On the second day, students entered the art room to find some lovely (fake) sunflowers decorating their tables. These flowers served as inspiration for adding vases and flowers. Miss Caruso did a great demo showing how to twist and turn the brush to manipulate the paint into petals and leaves. Kiddos painted in this order:

1. Paint a vase and give it two values, VVG style:

2. Use a pencil to draw the brown centers of each flower you intend to paint:

3. Use the penciled centers as a guide to show where to paint the petals:

4. Once petals are done, go back and paint those centers (doing it in this order prevents a lot of "AHHH MY PETALS TURNED BROWN" panic attacks on the part of the 9-year-olds)

5. Go to town adding leaves, values, details, and the like!

6. Sit back and admire your work whilst telling your art teacher and student teacher how beautiful they look today amidst the field of sunflowers in the art room:

7. Clean up your mess, wash yo' hands, and tell your art teacher to stop using her iPhone to take pictures of your awesome artwork 'cause the lighting is all kinds of funky with this neon paint.

Anyway, there are 57698234 ways (I counted) to teach about van Gogh's sunflowers--for a quickie, I highly recommend this method. The timeline is fast but the results are fab!

Sayonara, Year 6!

On Wednesday, as the buses pulled out and several hundred children screamed their goodbyes from open windows, my colleagues and I stood waving goodbye, thankful that another year was over, silently saying, "thank you, God, we made it through!" And behind my Audrey Hepburn-esque oversized black sunglasses, I bawled like a little baby. Yep.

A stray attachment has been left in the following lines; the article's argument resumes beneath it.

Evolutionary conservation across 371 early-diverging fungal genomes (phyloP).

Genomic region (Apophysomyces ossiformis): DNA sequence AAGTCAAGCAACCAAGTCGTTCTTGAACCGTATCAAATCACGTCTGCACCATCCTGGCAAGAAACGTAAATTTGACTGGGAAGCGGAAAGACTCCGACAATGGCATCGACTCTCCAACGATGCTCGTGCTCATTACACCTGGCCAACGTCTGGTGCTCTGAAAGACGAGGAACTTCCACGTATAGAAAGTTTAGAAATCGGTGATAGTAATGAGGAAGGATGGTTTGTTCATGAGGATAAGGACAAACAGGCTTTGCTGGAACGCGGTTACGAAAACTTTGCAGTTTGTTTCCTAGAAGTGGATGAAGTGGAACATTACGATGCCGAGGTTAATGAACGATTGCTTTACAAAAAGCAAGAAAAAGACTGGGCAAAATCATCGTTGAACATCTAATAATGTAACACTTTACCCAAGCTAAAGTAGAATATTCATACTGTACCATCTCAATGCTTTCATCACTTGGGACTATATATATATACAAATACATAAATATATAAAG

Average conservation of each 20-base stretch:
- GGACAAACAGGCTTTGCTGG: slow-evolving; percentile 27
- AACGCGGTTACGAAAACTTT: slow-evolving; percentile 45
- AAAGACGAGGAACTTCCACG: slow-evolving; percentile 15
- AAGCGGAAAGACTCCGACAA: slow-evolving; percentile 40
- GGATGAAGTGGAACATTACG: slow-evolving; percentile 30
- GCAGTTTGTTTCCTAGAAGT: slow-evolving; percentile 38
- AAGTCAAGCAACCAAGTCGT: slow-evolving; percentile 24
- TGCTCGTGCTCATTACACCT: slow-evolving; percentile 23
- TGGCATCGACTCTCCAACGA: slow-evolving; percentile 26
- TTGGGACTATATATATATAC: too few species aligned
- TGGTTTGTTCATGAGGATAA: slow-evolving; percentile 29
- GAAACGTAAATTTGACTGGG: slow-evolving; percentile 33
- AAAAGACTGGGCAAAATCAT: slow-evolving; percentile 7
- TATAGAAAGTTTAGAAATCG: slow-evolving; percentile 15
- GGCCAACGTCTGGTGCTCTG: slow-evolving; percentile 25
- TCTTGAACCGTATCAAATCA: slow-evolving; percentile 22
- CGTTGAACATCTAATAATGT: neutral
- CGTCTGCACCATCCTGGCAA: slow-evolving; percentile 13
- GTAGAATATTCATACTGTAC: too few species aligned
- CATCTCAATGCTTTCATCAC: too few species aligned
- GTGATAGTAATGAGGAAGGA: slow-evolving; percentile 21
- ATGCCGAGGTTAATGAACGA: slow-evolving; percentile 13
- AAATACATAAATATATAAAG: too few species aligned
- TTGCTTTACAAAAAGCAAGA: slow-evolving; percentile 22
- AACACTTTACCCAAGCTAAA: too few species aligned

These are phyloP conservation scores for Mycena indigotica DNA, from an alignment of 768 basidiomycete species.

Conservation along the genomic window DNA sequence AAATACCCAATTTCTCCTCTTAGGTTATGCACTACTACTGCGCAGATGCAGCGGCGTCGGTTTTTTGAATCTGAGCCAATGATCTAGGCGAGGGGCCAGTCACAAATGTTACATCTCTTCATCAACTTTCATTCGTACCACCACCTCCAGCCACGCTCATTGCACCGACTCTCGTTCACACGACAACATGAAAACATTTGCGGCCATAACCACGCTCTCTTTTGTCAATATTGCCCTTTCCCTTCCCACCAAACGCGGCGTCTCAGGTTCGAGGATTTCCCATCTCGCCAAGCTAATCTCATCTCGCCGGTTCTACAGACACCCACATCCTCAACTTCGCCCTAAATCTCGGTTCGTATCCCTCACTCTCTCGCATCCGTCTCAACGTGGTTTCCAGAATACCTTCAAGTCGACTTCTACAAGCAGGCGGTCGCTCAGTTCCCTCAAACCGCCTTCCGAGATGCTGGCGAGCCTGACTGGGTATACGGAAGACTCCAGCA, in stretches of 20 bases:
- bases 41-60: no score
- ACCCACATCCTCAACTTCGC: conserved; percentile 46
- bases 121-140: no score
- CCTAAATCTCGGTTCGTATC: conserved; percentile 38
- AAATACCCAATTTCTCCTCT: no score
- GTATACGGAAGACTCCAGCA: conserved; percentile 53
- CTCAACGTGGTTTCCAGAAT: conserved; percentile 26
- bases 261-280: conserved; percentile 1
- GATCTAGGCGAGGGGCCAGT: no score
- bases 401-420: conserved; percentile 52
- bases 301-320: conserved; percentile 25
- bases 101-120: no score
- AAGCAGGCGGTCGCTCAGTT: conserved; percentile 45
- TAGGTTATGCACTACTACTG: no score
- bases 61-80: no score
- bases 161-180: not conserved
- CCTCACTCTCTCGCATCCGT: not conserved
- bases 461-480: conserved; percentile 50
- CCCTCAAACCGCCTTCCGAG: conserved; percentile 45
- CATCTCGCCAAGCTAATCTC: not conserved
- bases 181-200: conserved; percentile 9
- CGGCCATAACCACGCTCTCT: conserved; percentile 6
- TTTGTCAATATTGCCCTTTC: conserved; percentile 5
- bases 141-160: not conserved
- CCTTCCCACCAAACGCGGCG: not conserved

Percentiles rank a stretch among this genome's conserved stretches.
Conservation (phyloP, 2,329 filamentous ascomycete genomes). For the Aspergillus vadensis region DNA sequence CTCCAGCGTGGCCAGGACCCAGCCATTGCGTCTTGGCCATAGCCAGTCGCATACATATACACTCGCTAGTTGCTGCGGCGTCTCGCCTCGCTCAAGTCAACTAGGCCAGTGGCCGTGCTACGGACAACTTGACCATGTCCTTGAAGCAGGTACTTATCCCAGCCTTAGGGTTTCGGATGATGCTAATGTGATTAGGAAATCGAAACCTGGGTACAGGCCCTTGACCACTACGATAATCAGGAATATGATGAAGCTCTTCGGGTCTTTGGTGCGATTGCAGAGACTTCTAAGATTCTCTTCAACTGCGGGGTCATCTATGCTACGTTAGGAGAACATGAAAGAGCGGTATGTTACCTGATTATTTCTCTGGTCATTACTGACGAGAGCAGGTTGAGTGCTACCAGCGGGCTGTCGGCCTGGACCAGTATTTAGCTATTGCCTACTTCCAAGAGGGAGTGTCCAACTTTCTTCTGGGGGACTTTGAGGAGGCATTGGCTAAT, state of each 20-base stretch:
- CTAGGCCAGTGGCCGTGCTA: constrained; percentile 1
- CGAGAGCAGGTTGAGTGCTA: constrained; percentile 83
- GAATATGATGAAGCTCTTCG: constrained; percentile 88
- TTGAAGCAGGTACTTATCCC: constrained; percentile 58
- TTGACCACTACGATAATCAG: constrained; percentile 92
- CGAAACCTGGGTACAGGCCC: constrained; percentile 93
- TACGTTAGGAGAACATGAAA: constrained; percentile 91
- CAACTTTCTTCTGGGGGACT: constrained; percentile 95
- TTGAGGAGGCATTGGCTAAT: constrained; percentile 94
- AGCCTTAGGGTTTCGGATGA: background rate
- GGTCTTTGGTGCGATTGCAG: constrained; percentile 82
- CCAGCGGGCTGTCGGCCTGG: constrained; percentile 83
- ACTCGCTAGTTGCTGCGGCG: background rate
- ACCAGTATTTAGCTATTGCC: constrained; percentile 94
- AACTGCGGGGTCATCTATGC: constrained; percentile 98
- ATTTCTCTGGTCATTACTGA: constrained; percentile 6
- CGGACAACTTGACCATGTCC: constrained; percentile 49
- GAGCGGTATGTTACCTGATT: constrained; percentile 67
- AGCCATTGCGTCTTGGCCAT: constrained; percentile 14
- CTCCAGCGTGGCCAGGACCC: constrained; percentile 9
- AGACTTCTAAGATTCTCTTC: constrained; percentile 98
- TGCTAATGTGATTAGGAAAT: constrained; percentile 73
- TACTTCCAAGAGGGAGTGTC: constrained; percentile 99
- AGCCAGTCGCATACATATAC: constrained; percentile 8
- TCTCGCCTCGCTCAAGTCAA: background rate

Less than 48 later, my two classrooms are packed up (for this alone we art teachers deserve medals made of precious gold), my end-of-year checklists are in, and my computer is ready to be turned in for re-imaging... you know, when I'm done posting this.

I hope you had an awesome year! For personal reasons that I'll probably get into at a later date, mine was the hardest yet. It also held some of the best days and sweetest kids. And roughly 7,500 projects (!!!). So all in all, it was another great year. Year 6! Where does the time go? (Translation: I'm getting OLD.)

I inadvertently came across this post and in truly un-Rachel fashion, actually read the entire thing word for word. And it is just beautiful. It speaks volumes to teachers and I think you must go read it now because it can be summed up in one beautiful sentence:

Your life matters so much and your legacy will go on long after you’re done teaching.

Wowsa. I plan to post some end-of-year projects in the coming weeks, and hope to share a few other quasi-related things as well, so please, don't kick me to the curb from your blog feed just yet! I've so enjoyed keeping this blog for the last 8 months and hope to kick things into high gear in the year to come. Until then, I'll be reading--FOR PLEASURE, for Pete's sake--staying up past 10:30, making art that isn't for the sole purpose of being recreated by 6-year-olds, and going to yard sales on FRIDAYS! Ahhhhhh!